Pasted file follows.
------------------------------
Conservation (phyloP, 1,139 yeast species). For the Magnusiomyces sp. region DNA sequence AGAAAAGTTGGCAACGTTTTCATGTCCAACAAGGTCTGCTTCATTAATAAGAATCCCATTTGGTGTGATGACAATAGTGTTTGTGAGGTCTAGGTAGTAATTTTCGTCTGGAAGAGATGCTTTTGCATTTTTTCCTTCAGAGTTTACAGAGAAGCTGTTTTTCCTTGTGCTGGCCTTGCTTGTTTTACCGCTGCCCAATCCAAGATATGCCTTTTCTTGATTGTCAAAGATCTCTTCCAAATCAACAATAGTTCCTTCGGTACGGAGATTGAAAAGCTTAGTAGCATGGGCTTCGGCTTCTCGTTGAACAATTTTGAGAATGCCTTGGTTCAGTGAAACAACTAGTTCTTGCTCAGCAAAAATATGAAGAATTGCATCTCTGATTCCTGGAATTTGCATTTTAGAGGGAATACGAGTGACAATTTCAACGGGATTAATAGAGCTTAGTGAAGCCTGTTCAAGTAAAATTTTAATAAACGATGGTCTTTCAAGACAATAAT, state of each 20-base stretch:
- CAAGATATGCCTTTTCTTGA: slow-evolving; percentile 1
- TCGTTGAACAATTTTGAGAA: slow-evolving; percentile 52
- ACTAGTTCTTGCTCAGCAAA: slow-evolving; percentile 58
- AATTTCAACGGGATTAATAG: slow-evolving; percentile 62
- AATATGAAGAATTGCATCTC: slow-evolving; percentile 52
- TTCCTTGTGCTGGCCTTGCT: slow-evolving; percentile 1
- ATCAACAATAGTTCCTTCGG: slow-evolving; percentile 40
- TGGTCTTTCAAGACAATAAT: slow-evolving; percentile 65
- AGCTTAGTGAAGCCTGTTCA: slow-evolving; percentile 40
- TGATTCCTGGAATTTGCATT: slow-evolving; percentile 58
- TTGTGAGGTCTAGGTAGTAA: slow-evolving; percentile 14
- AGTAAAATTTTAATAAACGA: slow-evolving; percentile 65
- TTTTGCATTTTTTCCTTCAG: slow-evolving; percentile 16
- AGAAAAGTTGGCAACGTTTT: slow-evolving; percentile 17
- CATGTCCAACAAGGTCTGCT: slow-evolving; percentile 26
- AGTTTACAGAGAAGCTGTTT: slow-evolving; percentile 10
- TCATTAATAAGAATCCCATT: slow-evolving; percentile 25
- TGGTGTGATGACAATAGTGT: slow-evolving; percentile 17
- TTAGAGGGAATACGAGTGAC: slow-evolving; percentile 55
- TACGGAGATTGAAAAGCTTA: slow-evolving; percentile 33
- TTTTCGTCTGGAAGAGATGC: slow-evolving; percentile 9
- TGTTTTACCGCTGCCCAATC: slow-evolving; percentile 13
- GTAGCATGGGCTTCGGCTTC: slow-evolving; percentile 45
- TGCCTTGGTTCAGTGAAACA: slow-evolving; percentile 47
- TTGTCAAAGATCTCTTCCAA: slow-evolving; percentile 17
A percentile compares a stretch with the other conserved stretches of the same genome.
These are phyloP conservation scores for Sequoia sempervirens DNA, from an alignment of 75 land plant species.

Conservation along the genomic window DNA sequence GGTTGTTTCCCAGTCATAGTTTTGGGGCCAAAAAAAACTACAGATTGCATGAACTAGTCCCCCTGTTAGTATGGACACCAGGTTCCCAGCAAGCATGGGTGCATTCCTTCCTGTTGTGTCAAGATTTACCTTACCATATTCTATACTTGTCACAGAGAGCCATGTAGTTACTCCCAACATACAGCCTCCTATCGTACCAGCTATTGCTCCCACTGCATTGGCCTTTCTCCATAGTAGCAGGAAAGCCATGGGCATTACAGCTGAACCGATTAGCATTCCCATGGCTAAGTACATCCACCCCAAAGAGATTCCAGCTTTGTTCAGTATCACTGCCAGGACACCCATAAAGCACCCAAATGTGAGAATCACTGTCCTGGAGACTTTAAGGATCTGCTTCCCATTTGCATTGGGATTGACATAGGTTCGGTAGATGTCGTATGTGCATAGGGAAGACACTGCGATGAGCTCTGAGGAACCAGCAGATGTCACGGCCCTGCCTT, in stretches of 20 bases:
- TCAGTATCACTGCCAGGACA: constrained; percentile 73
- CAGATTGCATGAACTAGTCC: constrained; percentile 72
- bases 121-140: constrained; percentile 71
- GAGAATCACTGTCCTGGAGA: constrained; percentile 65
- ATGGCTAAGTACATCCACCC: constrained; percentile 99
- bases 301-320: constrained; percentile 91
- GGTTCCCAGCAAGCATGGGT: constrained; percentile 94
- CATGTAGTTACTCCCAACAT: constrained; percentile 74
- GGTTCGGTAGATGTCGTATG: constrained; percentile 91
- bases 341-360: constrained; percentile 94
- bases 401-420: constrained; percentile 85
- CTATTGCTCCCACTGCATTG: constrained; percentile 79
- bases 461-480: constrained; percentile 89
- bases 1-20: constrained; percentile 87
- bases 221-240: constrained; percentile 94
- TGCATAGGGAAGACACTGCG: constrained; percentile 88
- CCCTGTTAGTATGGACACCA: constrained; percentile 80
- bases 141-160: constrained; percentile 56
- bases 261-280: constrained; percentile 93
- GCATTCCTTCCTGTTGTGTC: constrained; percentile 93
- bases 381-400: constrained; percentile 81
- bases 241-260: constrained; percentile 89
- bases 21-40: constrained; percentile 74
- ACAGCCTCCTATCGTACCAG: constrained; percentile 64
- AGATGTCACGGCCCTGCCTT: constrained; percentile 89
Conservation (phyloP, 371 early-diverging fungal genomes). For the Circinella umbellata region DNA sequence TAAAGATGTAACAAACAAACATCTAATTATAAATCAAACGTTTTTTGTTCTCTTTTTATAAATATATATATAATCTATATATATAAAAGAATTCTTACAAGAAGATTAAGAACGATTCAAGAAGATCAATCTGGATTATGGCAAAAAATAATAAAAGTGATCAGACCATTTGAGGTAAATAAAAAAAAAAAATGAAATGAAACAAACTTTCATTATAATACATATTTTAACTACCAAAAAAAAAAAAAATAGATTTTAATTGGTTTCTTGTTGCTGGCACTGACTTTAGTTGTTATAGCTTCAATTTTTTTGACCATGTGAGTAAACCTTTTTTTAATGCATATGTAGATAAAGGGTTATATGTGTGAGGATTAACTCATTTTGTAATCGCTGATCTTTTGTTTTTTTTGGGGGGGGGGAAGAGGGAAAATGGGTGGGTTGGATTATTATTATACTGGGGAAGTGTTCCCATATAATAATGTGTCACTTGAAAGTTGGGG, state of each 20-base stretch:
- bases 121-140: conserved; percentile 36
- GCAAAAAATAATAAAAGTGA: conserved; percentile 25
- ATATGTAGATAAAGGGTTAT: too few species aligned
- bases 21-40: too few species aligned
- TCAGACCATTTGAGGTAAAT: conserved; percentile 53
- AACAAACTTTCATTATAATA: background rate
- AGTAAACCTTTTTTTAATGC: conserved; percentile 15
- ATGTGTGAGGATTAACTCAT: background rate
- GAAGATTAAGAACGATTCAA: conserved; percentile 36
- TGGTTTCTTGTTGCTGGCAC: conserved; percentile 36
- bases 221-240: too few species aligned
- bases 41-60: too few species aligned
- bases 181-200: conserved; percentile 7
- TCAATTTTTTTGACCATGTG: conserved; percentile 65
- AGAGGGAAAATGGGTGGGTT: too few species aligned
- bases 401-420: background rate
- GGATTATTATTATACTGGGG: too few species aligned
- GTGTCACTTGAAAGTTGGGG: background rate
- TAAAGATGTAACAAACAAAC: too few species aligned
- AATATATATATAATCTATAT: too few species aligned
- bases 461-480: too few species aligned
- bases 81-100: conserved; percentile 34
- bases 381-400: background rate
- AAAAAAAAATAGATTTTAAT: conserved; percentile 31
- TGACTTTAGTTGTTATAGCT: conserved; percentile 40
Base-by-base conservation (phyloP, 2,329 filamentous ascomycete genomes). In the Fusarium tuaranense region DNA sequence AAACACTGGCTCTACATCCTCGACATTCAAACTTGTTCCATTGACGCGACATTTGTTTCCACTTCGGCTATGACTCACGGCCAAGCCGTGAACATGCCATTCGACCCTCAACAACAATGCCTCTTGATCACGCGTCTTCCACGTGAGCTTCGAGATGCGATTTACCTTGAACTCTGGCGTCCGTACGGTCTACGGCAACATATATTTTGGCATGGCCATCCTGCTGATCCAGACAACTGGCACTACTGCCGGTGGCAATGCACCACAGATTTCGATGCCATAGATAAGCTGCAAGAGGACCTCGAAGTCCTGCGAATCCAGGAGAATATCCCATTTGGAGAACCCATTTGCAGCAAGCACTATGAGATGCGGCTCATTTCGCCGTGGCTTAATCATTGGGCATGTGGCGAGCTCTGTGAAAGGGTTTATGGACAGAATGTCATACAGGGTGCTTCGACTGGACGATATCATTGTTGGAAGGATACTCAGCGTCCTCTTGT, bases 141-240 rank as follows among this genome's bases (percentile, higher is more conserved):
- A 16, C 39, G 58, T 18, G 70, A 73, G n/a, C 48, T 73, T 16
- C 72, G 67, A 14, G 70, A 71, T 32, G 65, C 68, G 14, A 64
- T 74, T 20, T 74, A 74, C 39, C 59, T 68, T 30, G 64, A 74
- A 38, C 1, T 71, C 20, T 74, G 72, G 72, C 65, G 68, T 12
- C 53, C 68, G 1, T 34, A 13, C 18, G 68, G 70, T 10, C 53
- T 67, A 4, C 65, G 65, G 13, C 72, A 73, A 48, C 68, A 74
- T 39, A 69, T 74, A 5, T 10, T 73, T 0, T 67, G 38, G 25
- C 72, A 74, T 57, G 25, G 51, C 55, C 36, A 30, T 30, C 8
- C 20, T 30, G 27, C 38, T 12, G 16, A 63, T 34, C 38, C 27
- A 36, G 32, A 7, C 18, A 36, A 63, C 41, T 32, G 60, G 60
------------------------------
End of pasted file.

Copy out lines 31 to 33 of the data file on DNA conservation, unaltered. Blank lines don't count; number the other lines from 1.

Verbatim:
- CAGATTGCATGAACTAGTCC: constrained; percentile 72
- bases 121-140: constrained; percentile 71
- GAGAATCACTGTCCTGGAGA: constrained; percentile 65